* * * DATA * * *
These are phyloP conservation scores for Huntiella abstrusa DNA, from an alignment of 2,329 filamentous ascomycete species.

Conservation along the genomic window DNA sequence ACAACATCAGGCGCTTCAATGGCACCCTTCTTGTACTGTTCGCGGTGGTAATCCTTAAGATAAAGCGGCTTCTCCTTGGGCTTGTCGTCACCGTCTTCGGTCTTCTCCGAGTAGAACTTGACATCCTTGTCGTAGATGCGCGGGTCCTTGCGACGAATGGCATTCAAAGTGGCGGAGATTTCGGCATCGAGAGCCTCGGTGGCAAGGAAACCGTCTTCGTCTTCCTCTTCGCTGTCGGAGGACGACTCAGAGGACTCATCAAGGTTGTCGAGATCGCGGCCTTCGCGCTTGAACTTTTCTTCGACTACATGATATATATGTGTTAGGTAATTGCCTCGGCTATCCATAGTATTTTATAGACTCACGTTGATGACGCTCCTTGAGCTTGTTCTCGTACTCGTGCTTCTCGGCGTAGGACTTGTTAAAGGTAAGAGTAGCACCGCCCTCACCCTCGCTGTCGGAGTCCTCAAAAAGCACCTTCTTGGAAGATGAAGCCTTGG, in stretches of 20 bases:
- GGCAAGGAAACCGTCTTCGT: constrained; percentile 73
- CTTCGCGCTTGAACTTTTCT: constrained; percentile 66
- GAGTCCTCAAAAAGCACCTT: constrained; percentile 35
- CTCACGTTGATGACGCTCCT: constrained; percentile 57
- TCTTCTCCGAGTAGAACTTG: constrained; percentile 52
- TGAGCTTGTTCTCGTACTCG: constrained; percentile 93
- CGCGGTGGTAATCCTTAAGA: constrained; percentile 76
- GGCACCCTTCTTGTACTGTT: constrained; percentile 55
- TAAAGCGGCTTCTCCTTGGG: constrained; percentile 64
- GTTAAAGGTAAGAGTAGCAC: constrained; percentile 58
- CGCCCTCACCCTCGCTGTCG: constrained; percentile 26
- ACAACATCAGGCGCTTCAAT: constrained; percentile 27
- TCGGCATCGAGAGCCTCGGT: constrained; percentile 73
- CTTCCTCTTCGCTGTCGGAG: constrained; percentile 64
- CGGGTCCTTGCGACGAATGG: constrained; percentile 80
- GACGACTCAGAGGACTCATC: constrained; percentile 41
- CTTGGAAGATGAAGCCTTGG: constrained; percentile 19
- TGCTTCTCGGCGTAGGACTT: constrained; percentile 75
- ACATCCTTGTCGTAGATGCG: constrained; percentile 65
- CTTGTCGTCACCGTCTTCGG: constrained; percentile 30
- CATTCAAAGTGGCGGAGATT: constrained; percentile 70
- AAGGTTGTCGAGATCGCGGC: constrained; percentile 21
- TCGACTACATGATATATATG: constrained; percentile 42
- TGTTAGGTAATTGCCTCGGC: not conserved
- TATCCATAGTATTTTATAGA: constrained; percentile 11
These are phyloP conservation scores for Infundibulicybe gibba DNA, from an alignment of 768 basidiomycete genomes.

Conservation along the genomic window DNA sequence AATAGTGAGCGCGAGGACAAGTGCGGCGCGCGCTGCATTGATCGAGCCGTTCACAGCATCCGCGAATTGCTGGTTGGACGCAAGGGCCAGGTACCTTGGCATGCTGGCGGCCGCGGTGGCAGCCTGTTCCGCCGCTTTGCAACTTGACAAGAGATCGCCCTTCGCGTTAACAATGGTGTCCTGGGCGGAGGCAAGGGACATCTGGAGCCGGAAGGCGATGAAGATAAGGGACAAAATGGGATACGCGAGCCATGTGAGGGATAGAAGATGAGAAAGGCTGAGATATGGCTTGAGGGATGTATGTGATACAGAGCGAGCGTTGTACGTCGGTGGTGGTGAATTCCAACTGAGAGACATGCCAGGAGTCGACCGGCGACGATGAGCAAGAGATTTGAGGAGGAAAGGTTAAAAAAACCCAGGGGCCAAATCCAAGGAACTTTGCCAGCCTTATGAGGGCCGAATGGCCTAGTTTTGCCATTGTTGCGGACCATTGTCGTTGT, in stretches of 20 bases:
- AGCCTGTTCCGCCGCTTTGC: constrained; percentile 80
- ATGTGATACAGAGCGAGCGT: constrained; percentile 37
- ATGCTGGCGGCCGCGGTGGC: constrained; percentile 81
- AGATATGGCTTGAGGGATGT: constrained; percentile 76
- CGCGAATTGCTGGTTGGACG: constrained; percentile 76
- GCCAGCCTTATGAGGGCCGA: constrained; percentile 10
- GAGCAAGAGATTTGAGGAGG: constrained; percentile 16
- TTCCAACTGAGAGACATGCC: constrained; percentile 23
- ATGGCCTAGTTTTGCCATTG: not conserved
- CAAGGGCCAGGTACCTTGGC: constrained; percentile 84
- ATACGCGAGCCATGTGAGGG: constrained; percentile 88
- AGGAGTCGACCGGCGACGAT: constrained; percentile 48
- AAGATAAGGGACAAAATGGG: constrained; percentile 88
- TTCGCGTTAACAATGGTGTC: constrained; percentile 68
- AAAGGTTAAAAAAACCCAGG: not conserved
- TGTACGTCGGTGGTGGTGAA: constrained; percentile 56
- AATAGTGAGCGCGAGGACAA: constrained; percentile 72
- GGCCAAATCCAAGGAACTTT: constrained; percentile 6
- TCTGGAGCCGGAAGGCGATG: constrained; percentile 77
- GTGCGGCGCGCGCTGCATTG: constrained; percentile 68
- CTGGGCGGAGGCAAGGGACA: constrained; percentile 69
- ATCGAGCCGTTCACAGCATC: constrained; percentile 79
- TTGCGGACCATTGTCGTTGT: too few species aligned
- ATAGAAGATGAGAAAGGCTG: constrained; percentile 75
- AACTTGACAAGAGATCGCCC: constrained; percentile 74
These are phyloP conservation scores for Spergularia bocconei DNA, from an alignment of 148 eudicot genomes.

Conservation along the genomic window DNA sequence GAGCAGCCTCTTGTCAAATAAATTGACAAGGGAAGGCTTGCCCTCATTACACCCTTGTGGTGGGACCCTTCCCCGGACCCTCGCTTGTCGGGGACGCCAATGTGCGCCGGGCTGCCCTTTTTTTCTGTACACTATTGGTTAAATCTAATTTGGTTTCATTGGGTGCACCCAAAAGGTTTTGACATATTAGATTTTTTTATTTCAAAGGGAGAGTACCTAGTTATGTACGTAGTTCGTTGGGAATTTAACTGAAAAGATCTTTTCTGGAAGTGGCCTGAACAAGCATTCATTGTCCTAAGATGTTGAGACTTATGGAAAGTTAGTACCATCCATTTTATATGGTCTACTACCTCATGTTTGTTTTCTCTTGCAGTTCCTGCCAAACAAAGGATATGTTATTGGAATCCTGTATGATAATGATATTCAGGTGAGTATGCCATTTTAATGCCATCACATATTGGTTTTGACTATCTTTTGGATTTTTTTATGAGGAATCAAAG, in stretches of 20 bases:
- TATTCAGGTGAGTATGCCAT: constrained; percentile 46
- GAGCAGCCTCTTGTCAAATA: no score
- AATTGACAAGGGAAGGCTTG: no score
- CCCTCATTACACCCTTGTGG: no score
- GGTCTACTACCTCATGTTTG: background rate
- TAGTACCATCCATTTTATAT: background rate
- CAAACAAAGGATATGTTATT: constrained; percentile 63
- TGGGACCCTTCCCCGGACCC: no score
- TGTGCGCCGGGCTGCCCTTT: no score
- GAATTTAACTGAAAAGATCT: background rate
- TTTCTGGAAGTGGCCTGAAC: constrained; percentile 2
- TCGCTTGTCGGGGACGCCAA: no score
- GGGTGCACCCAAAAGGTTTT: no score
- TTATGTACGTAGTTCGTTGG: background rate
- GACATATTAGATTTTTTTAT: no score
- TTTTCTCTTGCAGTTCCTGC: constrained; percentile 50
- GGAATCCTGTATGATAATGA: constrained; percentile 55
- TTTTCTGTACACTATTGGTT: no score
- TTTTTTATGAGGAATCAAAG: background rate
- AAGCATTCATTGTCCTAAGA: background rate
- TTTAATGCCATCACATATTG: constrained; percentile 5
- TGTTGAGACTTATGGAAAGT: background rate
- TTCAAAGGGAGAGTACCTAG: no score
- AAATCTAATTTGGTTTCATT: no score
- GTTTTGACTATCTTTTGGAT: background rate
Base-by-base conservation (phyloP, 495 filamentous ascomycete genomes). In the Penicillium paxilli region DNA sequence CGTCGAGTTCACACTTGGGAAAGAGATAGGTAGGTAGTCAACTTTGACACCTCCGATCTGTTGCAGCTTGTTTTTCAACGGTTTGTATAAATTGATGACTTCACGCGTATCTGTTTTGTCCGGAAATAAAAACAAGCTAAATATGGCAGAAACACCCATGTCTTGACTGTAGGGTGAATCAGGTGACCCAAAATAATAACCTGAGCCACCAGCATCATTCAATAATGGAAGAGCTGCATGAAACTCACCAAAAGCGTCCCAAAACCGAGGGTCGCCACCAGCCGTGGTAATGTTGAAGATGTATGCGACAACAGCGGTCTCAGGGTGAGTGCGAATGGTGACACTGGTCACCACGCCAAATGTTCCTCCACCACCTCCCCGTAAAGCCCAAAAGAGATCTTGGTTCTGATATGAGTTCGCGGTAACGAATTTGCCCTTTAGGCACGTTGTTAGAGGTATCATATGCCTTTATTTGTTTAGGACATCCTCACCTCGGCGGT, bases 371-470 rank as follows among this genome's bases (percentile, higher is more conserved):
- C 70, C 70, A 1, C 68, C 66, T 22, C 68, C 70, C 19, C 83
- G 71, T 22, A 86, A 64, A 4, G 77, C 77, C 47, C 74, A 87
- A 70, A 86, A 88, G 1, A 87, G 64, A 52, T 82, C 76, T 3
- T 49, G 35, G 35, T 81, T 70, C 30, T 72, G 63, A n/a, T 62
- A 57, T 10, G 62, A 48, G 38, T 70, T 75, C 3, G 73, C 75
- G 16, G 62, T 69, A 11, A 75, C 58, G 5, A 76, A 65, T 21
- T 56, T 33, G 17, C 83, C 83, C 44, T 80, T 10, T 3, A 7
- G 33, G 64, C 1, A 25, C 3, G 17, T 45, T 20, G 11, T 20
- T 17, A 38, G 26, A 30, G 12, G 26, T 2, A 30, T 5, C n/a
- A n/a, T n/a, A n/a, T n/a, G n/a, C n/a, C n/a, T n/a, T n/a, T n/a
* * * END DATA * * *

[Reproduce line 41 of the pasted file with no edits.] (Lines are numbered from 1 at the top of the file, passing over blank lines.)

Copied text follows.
- AGGAGTCGACCGGCGACGAT: constrained; percentile 48